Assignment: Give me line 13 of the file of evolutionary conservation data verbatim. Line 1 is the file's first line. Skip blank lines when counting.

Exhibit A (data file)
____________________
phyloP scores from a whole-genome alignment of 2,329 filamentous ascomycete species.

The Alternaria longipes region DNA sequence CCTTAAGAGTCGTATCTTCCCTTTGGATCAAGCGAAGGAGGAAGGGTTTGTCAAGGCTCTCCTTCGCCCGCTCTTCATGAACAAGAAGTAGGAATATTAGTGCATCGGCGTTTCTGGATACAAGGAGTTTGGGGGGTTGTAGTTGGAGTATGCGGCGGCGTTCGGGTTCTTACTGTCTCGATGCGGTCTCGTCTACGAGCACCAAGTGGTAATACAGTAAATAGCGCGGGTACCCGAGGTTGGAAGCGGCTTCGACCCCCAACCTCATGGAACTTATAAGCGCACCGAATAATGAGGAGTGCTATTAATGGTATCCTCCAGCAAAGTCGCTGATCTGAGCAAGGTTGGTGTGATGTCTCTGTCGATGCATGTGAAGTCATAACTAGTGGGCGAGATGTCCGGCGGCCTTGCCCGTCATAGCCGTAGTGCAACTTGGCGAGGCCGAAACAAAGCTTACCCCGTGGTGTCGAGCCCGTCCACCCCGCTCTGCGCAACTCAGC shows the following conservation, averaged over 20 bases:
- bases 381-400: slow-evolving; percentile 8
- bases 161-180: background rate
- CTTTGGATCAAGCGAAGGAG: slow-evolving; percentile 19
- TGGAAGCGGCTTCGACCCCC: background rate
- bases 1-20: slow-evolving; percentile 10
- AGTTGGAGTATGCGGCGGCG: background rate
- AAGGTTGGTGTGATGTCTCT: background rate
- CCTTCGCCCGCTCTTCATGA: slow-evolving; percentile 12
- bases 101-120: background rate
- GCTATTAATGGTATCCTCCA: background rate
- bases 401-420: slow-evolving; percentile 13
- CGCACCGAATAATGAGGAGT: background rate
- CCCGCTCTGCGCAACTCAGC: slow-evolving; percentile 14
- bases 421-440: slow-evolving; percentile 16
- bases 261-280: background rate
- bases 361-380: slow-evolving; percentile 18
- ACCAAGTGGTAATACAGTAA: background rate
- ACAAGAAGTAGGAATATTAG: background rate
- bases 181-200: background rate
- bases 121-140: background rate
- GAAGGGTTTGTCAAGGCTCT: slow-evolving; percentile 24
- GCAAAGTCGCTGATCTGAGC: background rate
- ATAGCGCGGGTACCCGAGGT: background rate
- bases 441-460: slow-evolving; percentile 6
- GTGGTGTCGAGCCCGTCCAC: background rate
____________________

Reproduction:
- bases 401-420: slow-evolving; percentile 13